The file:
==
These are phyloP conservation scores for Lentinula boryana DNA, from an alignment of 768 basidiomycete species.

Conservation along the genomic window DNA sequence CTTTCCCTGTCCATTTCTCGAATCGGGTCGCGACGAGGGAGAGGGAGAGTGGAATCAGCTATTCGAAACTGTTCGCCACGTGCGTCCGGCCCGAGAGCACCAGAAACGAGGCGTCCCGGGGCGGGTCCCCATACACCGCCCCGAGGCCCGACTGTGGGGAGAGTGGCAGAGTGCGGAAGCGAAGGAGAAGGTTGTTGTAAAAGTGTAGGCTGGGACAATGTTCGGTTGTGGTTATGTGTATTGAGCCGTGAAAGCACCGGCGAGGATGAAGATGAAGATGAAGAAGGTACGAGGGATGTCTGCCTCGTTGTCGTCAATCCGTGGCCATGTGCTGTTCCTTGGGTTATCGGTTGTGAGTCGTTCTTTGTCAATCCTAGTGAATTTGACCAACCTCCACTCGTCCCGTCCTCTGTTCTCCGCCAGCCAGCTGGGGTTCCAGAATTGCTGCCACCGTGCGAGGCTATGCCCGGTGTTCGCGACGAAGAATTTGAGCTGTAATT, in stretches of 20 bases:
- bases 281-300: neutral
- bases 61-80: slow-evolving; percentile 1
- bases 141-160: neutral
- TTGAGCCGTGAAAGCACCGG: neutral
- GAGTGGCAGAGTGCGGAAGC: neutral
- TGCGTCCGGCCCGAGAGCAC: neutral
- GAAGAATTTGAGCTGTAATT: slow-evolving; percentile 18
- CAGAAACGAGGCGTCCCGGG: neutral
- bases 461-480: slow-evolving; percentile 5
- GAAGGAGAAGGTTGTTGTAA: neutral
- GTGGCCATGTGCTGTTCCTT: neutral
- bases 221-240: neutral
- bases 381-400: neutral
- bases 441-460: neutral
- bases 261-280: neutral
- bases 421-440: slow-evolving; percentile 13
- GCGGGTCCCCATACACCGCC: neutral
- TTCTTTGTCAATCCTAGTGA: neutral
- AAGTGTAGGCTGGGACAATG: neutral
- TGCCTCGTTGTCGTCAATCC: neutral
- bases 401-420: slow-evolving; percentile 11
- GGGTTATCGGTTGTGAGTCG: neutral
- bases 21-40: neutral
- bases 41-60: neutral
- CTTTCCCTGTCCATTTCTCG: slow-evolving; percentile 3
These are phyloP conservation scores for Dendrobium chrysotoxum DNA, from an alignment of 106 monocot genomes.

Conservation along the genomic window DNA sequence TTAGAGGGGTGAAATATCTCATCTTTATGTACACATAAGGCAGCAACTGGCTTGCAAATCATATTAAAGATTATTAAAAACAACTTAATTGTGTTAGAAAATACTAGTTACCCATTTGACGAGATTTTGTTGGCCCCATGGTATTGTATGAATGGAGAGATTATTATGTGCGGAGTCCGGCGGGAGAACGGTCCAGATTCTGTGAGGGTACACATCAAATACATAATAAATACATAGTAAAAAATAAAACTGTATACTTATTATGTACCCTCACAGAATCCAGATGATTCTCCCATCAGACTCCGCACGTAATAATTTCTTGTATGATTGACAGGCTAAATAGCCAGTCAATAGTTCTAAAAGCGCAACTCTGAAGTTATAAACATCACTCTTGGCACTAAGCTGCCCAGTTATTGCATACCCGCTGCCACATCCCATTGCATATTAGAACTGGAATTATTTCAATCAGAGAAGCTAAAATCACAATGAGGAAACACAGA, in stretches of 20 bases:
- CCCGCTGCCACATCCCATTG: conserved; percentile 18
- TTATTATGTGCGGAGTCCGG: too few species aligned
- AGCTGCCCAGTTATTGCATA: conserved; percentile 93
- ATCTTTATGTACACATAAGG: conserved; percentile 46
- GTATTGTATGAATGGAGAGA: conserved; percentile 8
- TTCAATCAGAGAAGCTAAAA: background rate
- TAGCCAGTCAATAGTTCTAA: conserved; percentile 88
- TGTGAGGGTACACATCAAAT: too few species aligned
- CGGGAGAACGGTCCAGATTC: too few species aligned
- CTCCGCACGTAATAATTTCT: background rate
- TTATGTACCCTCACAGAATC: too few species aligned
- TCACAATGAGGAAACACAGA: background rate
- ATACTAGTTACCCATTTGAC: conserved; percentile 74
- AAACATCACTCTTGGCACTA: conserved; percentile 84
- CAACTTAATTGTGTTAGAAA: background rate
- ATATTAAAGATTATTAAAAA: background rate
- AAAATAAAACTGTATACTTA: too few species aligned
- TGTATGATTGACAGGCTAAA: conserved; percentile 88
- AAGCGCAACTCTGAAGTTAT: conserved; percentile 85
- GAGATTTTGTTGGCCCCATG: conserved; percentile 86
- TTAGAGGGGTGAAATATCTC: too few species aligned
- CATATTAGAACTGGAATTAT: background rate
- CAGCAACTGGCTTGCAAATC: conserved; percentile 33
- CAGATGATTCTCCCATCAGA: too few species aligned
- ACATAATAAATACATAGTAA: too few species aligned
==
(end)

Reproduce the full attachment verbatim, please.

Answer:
These are phyloP conservation scores for Lentinula boryana DNA, from an alignment of 768 basidiomycete species.

Conservation along the genomic window DNA sequence CTTTCCCTGTCCATTTCTCGAATCGGGTCGCGACGAGGGAGAGGGAGAGTGGAATCAGCTATTCGAAACTGTTCGCCACGTGCGTCCGGCCCGAGAGCACCAGAAACGAGGCGTCCCGGGGCGGGTCCCCATACACCGCCCCGAGGCCCGACTGTGGGGAGAGTGGCAGAGTGCGGAAGCGAAGGAGAAGGTTGTTGTAAAAGTGTAGGCTGGGACAATGTTCGGTTGTGGTTATGTGTATTGAGCCGTGAAAGCACCGGCGAGGATGAAGATGAAGATGAAGAAGGTACGAGGGATGTCTGCCTCGTTGTCGTCAATCCGTGGCCATGTGCTGTTCCTTGGGTTATCGGTTGTGAGTCGTTCTTTGTCAATCCTAGTGAATTTGACCAACCTCCACTCGTCCCGTCCTCTGTTCTCCGCCAGCCAGCTGGGGTTCCAGAATTGCTGCCACCGTGCGAGGCTATGCCCGGTGTTCGCGACGAAGAATTTGAGCTGTAATT, in stretches of 20 bases:
- bases 281-300: neutral
- bases 61-80: slow-evolving; percentile 1
- bases 141-160: neutral
- TTGAGCCGTGAAAGCACCGG: neutral
- GAGTGGCAGAGTGCGGAAGC: neutral
- TGCGTCCGGCCCGAGAGCAC: neutral
- GAAGAATTTGAGCTGTAATT: slow-evolving; percentile 18
- CAGAAACGAGGCGTCCCGGG: neutral
- bases 461-480: slow-evolving; percentile 5
- GAAGGAGAAGGTTGTTGTAA: neutral
- GTGGCCATGTGCTGTTCCTT: neutral
- bases 221-240: neutral
- bases 381-400: neutral
- bases 441-460: neutral
- bases 261-280: neutral
- bases 421-440: slow-evolving; percentile 13
- GCGGGTCCCCATACACCGCC: neutral
- TTCTTTGTCAATCCTAGTGA: neutral
- AAGTGTAGGCTGGGACAATG: neutral
- TGCCTCGTTGTCGTCAATCC: neutral
- bases 401-420: slow-evolving; percentile 11
- GGGTTATCGGTTGTGAGTCG: neutral
- bases 21-40: neutral
- bases 41-60: neutral
- CTTTCCCTGTCCATTTCTCG: slow-evolving; percentile 3
These are phyloP conservation scores for Dendrobium chrysotoxum DNA, from an alignment of 106 monocot genomes.

Conservation along the genomic window DNA sequence TTAGAGGGGTGAAATATCTCATCTTTATGTACACATAAGGCAGCAACTGGCTTGCAAATCATATTAAAGATTATTAAAAACAACTTAATTGTGTTAGAAAATACTAGTTACCCATTTGACGAGATTTTGTTGGCCCCATGGTATTGTATGAATGGAGAGATTATTATGTGCGGAGTCCGGCGGGAGAACGGTCCAGATTCTGTGAGGGTACACATCAAATACATAATAAATACATAGTAAAAAATAAAACTGTATACTTATTATGTACCCTCACAGAATCCAGATGATTCTCCCATCAGACTCCGCACGTAATAATTTCTTGTATGATTGACAGGCTAAATAGCCAGTCAATAGTTCTAAAAGCGCAACTCTGAAGTTATAAACATCACTCTTGGCACTAAGCTGCCCAGTTATTGCATACCCGCTGCCACATCCCATTGCATATTAGAACTGGAATTATTTCAATCAGAGAAGCTAAAATCACAATGAGGAAACACAGA, in stretches of 20 bases:
- CCCGCTGCCACATCCCATTG: conserved; percentile 18
- TTATTATGTGCGGAGTCCGG: too few species aligned
- AGCTGCCCAGTTATTGCATA: conserved; percentile 93
- ATCTTTATGTACACATAAGG: conserved; percentile 46
- GTATTGTATGAATGGAGAGA: conserved; percentile 8
- TTCAATCAGAGAAGCTAAAA: background rate
- TAGCCAGTCAATAGTTCTAA: conserved; percentile 88
- TGTGAGGGTACACATCAAAT: too few species aligned
- CGGGAGAACGGTCCAGATTC: too few species aligned
- CTCCGCACGTAATAATTTCT: background rate
- TTATGTACCCTCACAGAATC: too few species aligned
- TCACAATGAGGAAACACAGA: background rate
- ATACTAGTTACCCATTTGAC: conserved; percentile 74
- AAACATCACTCTTGGCACTA: conserved; percentile 84
- CAACTTAATTGTGTTAGAAA: background rate
- ATATTAAAGATTATTAAAAA: background rate
- AAAATAAAACTGTATACTTA: too few species aligned
- TGTATGATTGACAGGCTAAA: conserved; percentile 88
- AAGCGCAACTCTGAAGTTAT: conserved; percentile 85
- GAGATTTTGTTGGCCCCATG: conserved; percentile 86
- TTAGAGGGGTGAAATATCTC: too few species aligned
- CATATTAGAACTGGAATTAT: background rate
- CAGCAACTGGCTTGCAAATC: conserved; percentile 33
- CAGATGATTCTCCCATCAGA: too few species aligned
- ACATAATAAATACATAGTAA: too few species aligned